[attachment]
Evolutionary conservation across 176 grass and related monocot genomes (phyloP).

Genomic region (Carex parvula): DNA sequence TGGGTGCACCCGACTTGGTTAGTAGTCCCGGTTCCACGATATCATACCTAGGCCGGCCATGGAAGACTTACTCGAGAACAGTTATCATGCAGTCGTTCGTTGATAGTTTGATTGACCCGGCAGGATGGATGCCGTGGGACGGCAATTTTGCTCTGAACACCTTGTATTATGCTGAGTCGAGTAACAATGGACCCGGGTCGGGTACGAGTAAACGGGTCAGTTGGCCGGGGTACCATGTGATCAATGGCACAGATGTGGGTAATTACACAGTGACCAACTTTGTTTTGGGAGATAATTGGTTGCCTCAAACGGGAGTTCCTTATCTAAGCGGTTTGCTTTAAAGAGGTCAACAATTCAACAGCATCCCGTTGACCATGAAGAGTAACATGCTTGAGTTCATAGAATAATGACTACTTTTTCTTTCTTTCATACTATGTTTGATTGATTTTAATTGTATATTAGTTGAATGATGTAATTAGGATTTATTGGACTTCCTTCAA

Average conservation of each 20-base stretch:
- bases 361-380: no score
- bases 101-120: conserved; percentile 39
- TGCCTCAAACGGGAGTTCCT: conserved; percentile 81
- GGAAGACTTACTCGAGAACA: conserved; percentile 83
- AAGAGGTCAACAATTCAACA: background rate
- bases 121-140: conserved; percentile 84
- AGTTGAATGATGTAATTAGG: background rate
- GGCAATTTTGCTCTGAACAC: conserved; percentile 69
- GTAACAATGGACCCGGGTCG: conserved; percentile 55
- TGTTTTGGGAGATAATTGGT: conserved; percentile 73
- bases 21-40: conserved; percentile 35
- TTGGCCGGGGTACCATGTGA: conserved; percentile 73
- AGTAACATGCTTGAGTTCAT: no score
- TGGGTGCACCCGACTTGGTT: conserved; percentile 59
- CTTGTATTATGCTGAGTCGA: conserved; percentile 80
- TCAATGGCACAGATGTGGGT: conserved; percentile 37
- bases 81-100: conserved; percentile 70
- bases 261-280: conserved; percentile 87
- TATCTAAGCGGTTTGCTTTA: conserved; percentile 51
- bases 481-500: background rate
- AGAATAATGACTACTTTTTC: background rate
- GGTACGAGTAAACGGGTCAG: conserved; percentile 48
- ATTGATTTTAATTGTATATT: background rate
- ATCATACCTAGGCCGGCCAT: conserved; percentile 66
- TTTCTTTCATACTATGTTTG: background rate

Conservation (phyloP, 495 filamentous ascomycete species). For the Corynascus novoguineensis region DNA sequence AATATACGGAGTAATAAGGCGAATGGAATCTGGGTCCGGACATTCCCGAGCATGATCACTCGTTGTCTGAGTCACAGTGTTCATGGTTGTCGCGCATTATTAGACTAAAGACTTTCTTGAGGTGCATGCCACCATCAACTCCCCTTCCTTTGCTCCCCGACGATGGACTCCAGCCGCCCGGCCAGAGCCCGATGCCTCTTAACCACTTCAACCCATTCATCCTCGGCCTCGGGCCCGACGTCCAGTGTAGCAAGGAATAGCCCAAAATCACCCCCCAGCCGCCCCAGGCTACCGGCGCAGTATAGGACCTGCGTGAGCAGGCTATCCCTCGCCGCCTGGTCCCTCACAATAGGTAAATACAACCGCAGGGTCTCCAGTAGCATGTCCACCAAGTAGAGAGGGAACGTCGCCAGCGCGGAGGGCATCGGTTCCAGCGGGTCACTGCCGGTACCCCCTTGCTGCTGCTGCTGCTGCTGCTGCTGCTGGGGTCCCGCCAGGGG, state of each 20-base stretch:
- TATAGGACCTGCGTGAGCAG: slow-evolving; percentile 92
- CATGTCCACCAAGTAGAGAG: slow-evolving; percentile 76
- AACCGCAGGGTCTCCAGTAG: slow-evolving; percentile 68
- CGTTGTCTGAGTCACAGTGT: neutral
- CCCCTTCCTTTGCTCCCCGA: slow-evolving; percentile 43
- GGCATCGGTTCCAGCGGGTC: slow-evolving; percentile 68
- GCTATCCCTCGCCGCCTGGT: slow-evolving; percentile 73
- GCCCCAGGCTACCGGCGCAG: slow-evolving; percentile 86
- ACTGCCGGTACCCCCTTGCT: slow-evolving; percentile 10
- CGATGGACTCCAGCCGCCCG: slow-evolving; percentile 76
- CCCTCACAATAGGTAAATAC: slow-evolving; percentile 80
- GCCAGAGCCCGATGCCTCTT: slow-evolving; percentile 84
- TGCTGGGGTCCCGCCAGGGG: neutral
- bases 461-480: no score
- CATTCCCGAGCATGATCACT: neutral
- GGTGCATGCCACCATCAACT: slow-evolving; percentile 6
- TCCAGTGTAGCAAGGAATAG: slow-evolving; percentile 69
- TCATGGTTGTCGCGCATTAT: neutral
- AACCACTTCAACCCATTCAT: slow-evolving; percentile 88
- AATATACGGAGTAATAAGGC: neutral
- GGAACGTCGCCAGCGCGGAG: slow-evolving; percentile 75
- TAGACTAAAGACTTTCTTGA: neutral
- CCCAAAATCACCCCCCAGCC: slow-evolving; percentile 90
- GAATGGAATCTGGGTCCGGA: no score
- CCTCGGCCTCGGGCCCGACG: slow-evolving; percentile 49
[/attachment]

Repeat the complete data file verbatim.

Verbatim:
Evolutionary conservation across 176 grass and related monocot genomes (phyloP).

Genomic region (Carex parvula): DNA sequence TGGGTGCACCCGACTTGGTTAGTAGTCCCGGTTCCACGATATCATACCTAGGCCGGCCATGGAAGACTTACTCGAGAACAGTTATCATGCAGTCGTTCGTTGATAGTTTGATTGACCCGGCAGGATGGATGCCGTGGGACGGCAATTTTGCTCTGAACACCTTGTATTATGCTGAGTCGAGTAACAATGGACCCGGGTCGGGTACGAGTAAACGGGTCAGTTGGCCGGGGTACCATGTGATCAATGGCACAGATGTGGGTAATTACACAGTGACCAACTTTGTTTTGGGAGATAATTGGTTGCCTCAAACGGGAGTTCCTTATCTAAGCGGTTTGCTTTAAAGAGGTCAACAATTCAACAGCATCCCGTTGACCATGAAGAGTAACATGCTTGAGTTCATAGAATAATGACTACTTTTTCTTTCTTTCATACTATGTTTGATTGATTTTAATTGTATATTAGTTGAATGATGTAATTAGGATTTATTGGACTTCCTTCAA

Average conservation of each 20-base stretch:
- bases 361-380: no score
- bases 101-120: conserved; percentile 39
- TGCCTCAAACGGGAGTTCCT: conserved; percentile 81
- GGAAGACTTACTCGAGAACA: conserved; percentile 83
- AAGAGGTCAACAATTCAACA: background rate
- bases 121-140: conserved; percentile 84
- AGTTGAATGATGTAATTAGG: background rate
- GGCAATTTTGCTCTGAACAC: conserved; percentile 69
- GTAACAATGGACCCGGGTCG: conserved; percentile 55
- TGTTTTGGGAGATAATTGGT: conserved; percentile 73
- bases 21-40: conserved; percentile 35
- TTGGCCGGGGTACCATGTGA: conserved; percentile 73
- AGTAACATGCTTGAGTTCAT: no score
- TGGGTGCACCCGACTTGGTT: conserved; percentile 59
- CTTGTATTATGCTGAGTCGA: conserved; percentile 80
- TCAATGGCACAGATGTGGGT: conserved; percentile 37
- bases 81-100: conserved; percentile 70
- bases 261-280: conserved; percentile 87
- TATCTAAGCGGTTTGCTTTA: conserved; percentile 51
- bases 481-500: background rate
- AGAATAATGACTACTTTTTC: background rate
- GGTACGAGTAAACGGGTCAG: conserved; percentile 48
- ATTGATTTTAATTGTATATT: background rate
- ATCATACCTAGGCCGGCCAT: conserved; percentile 66
- TTTCTTTCATACTATGTTTG: background rate

Conservation (phyloP, 495 filamentous ascomycete species). For the Corynascus novoguineensis region DNA sequence AATATACGGAGTAATAAGGCGAATGGAATCTGGGTCCGGACATTCCCGAGCATGATCACTCGTTGTCTGAGTCACAGTGTTCATGGTTGTCGCGCATTATTAGACTAAAGACTTTCTTGAGGTGCATGCCACCATCAACTCCCCTTCCTTTGCTCCCCGACGATGGACTCCAGCCGCCCGGCCAGAGCCCGATGCCTCTTAACCACTTCAACCCATTCATCCTCGGCCTCGGGCCCGACGTCCAGTGTAGCAAGGAATAGCCCAAAATCACCCCCCAGCCGCCCCAGGCTACCGGCGCAGTATAGGACCTGCGTGAGCAGGCTATCCCTCGCCGCCTGGTCCCTCACAATAGGTAAATACAACCGCAGGGTCTCCAGTAGCATGTCCACCAAGTAGAGAGGGAACGTCGCCAGCGCGGAGGGCATCGGTTCCAGCGGGTCACTGCCGGTACCCCCTTGCTGCTGCTGCTGCTGCTGCTGCTGCTGGGGTCCCGCCAGGGG, state of each 20-base stretch:
- TATAGGACCTGCGTGAGCAG: slow-evolving; percentile 92
- CATGTCCACCAAGTAGAGAG: slow-evolving; percentile 76
- AACCGCAGGGTCTCCAGTAG: slow-evolving; percentile 68
- CGTTGTCTGAGTCACAGTGT: neutral
- CCCCTTCCTTTGCTCCCCGA: slow-evolving; percentile 43
- GGCATCGGTTCCAGCGGGTC: slow-evolving; percentile 68
- GCTATCCCTCGCCGCCTGGT: slow-evolving; percentile 73
- GCCCCAGGCTACCGGCGCAG: slow-evolving; percentile 86
- ACTGCCGGTACCCCCTTGCT: slow-evolving; percentile 10
- CGATGGACTCCAGCCGCCCG: slow-evolving; percentile 76
- CCCTCACAATAGGTAAATAC: slow-evolving; percentile 80
- GCCAGAGCCCGATGCCTCTT: slow-evolving; percentile 84
- TGCTGGGGTCCCGCCAGGGG: neutral
- bases 461-480: no score
- CATTCCCGAGCATGATCACT: neutral
- GGTGCATGCCACCATCAACT: slow-evolving; percentile 6
- TCCAGTGTAGCAAGGAATAG: slow-evolving; percentile 69
- TCATGGTTGTCGCGCATTAT: neutral
- AACCACTTCAACCCATTCAT: slow-evolving; percentile 88
- AATATACGGAGTAATAAGGC: neutral
- GGAACGTCGCCAGCGCGGAG: slow-evolving; percentile 75
- TAGACTAAAGACTTTCTTGA: neutral
- CCCAAAATCACCCCCCAGCC: slow-evolving; percentile 90
- GAATGGAATCTGGGTCCGGA: no score
- CCTCGGCCTCGGGCCCGACG: slow-evolving; percentile 49